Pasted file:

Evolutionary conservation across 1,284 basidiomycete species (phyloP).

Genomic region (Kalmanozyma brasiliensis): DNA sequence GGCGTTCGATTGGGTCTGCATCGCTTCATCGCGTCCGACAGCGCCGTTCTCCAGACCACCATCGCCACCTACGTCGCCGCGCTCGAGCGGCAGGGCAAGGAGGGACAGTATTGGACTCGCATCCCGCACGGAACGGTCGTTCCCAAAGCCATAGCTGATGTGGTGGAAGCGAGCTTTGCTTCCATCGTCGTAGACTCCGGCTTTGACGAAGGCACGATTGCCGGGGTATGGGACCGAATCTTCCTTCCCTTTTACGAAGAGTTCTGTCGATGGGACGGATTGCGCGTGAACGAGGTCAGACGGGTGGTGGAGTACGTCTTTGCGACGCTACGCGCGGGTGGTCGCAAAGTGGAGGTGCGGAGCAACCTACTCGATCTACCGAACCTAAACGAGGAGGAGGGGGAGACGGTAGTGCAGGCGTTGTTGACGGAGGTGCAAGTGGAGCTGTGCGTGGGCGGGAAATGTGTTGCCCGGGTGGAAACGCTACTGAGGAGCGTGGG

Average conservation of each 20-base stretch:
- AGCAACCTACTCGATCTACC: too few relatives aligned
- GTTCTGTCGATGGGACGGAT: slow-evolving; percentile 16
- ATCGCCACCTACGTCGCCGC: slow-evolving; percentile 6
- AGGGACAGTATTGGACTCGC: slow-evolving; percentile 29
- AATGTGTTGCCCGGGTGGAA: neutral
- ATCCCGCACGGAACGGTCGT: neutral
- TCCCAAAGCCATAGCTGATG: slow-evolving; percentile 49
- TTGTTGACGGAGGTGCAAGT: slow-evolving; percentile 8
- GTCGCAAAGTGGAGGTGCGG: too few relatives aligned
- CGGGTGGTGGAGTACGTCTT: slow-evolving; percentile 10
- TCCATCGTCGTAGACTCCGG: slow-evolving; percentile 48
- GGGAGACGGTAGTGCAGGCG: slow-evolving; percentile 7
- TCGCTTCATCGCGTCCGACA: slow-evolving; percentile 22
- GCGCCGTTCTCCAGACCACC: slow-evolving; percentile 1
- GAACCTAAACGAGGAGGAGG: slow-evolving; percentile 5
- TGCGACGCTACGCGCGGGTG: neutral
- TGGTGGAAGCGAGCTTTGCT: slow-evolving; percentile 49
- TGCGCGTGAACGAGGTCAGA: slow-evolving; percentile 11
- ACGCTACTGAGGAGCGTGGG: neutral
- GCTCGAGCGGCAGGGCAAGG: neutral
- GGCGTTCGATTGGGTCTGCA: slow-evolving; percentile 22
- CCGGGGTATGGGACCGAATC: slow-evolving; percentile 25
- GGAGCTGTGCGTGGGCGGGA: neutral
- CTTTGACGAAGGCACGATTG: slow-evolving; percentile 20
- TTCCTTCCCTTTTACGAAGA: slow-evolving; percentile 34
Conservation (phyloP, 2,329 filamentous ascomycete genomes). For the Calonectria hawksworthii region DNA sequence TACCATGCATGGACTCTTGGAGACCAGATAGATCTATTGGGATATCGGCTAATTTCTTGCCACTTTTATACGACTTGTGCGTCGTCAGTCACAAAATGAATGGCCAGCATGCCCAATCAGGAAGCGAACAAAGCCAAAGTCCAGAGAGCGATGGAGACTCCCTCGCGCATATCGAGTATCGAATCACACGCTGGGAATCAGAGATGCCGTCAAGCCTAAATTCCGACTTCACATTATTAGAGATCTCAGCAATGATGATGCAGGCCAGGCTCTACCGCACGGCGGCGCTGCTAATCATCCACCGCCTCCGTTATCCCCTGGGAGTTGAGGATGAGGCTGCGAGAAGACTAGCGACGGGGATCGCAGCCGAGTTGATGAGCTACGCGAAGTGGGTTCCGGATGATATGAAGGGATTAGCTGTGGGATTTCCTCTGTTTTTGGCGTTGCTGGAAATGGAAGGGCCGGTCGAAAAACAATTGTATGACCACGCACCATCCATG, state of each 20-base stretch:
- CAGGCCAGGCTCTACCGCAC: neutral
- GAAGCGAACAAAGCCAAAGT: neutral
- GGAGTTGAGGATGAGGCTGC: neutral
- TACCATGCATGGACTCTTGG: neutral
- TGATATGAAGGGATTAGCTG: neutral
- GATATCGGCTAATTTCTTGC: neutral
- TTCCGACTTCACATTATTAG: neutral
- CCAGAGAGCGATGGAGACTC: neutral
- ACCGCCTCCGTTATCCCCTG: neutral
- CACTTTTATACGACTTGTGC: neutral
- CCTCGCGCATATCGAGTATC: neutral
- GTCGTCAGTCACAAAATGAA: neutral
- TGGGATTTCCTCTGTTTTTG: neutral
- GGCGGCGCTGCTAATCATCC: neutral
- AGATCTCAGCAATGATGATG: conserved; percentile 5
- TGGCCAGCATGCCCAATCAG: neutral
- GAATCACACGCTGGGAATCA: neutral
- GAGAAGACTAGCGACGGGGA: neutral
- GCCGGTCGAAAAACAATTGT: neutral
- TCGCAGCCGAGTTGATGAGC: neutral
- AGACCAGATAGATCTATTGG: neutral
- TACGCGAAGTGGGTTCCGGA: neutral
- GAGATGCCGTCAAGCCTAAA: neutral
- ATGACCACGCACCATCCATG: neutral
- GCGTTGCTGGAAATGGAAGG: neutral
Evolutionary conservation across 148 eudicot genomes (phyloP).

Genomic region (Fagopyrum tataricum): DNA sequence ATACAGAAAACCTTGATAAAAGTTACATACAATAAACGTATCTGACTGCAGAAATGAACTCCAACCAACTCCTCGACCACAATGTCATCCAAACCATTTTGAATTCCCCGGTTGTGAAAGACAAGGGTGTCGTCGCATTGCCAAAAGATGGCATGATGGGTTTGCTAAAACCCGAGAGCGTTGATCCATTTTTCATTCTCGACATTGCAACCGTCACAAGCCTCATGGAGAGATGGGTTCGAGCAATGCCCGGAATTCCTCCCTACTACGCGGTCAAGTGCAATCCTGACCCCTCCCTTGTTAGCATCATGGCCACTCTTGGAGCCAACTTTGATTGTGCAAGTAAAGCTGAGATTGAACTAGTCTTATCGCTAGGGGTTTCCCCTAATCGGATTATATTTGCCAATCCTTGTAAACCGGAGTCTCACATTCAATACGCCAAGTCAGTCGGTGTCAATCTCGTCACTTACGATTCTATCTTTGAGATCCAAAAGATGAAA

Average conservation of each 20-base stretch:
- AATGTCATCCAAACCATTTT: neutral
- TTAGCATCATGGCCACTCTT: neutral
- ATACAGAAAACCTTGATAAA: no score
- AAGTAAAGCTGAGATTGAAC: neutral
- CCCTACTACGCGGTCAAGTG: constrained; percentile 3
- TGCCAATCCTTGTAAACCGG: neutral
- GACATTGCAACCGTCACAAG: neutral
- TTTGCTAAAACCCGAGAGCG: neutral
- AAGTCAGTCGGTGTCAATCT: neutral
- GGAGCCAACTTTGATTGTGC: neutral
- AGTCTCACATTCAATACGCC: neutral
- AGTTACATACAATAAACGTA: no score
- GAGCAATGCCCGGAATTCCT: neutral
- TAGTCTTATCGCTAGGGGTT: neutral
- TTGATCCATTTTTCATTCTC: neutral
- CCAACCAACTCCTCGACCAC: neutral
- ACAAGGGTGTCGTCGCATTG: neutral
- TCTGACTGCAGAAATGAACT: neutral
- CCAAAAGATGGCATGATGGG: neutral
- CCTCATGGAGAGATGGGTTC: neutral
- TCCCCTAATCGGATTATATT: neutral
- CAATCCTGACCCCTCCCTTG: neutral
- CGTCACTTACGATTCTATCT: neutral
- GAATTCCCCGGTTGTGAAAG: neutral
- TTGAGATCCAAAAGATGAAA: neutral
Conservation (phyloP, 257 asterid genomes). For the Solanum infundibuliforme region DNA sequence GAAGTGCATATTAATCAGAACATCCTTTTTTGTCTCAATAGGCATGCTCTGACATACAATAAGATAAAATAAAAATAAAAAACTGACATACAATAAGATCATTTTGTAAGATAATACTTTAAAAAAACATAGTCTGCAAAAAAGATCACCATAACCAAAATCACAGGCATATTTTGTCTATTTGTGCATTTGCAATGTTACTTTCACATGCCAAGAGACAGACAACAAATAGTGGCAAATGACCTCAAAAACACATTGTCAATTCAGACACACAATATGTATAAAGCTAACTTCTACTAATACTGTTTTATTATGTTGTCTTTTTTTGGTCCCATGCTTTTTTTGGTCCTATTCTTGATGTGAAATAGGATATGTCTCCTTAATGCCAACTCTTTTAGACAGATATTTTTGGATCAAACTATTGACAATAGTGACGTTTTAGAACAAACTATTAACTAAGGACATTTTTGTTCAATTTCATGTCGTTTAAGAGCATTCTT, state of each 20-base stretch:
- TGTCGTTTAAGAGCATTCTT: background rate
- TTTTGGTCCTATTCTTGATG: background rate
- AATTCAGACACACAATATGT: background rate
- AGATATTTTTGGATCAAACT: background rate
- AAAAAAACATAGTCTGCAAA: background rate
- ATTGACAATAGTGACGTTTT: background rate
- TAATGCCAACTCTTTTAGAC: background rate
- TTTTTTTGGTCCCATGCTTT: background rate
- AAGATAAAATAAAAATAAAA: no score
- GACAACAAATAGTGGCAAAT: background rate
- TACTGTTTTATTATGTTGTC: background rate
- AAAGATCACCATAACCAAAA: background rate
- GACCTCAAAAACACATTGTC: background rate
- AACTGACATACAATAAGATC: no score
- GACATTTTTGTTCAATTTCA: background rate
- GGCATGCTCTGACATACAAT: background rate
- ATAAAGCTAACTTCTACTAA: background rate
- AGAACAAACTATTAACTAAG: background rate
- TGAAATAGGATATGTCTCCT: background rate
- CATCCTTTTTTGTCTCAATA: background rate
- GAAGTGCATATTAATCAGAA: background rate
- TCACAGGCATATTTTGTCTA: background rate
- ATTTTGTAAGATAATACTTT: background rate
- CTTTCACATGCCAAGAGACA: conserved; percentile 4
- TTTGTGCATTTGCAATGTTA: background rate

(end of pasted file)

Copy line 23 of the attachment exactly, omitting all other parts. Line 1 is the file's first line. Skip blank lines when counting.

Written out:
- GCTCGAGCGGCAGGGCAAGG: neutral